“Pattern mapping with quad-pattern-coverable quad-meshes” by Yu, Xing, Akleman, Chen and Gross

  • ©Shiyu Yu, Qing Xing, Ergun Akleman, Jianer Chen, and Jonathan L. Gross




    Pattern mapping with quad-pattern-coverable quad-meshes



    Pattern mapping (i.e. texturing arbitrary surfaces with repetitive patterns [Soler et al. 2002]) is a particularly useful texture mapping technique, since repeating a pattern reduces the memory cost, by mapping the same texture image to all faces. Moreover, pattern mapping does not require painting a texture image for each surface or generating a global texture map on each surface. Pattern mapping can potentially provide natural-looking materials, such as stone, wood, or marble, as well as human-made materials, such as wallpapers or repeating tiles. One of the main challenges arising when mapping patterns to arbitrary polyhedral meshes is to avoid texture discontinuities caused by singularities non-4-valent vertices in the quad-meshes. These discontinuities can appear at seams along the edges, which can be visually distracting. Unfortunately, it is not always possible to avoid non-4-valent vertices, since 4-regular quadmeshes exist only for genus-1 surfaces.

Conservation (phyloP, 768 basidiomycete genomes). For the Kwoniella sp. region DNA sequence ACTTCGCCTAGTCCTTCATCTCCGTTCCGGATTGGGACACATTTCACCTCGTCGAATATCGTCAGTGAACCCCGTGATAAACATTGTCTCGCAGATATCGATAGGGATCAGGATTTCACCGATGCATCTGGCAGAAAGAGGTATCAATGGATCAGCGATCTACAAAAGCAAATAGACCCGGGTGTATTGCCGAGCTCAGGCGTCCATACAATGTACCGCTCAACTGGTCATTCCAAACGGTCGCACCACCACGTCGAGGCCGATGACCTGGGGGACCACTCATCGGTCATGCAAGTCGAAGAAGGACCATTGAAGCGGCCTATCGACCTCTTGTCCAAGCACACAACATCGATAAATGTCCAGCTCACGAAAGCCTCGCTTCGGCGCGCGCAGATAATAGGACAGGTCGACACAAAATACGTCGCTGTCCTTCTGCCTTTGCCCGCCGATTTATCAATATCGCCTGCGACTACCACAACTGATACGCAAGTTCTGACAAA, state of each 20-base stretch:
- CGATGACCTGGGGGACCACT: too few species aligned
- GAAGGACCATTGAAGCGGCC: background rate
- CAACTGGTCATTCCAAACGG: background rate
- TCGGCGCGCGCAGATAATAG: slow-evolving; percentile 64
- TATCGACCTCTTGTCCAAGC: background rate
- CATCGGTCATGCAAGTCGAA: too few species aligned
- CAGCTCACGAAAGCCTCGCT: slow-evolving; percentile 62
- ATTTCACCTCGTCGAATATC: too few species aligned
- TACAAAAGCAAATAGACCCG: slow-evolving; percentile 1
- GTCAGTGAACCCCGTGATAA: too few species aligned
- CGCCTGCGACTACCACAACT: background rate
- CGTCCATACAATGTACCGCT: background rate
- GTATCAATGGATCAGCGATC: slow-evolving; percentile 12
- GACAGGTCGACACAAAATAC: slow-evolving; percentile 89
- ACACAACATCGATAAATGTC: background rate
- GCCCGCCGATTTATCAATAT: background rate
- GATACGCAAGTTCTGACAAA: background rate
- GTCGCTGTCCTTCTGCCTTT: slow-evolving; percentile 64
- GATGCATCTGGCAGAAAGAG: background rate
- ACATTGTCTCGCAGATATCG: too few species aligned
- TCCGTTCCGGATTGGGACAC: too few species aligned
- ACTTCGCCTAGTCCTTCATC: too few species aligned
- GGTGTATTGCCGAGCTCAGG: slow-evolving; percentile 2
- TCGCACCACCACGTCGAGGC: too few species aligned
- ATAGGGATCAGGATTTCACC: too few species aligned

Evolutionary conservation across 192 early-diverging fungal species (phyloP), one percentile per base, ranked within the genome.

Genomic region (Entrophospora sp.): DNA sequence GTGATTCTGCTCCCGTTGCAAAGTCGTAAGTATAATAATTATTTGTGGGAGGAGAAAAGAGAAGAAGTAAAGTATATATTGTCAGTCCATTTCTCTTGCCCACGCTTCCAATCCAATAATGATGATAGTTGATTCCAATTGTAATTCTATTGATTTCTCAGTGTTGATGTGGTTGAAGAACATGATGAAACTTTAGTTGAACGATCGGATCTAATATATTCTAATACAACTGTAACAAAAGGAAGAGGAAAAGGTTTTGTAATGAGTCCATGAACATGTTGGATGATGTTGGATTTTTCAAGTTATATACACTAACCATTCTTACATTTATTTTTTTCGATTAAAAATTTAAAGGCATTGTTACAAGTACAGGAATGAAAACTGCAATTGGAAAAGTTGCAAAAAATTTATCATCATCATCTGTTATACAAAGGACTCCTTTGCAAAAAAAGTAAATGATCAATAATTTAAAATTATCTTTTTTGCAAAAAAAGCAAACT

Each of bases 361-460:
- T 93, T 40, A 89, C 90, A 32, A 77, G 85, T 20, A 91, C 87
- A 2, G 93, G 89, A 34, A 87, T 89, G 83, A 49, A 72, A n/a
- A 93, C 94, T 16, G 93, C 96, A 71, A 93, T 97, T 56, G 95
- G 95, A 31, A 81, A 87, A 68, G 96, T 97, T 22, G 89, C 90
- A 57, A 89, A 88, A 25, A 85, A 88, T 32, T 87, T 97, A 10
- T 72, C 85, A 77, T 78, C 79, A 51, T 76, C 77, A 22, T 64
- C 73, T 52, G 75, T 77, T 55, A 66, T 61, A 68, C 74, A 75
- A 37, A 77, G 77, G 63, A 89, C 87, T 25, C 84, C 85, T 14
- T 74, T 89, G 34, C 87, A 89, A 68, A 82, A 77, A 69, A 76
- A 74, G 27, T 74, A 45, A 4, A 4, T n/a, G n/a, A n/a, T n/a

1. Soler, C., Cani, M. P., and Angelidis, A. 2002. Hierarchical pattern mapping. Proceedings of ACM SIGGRAPH 2001 21, 4, 673–680.

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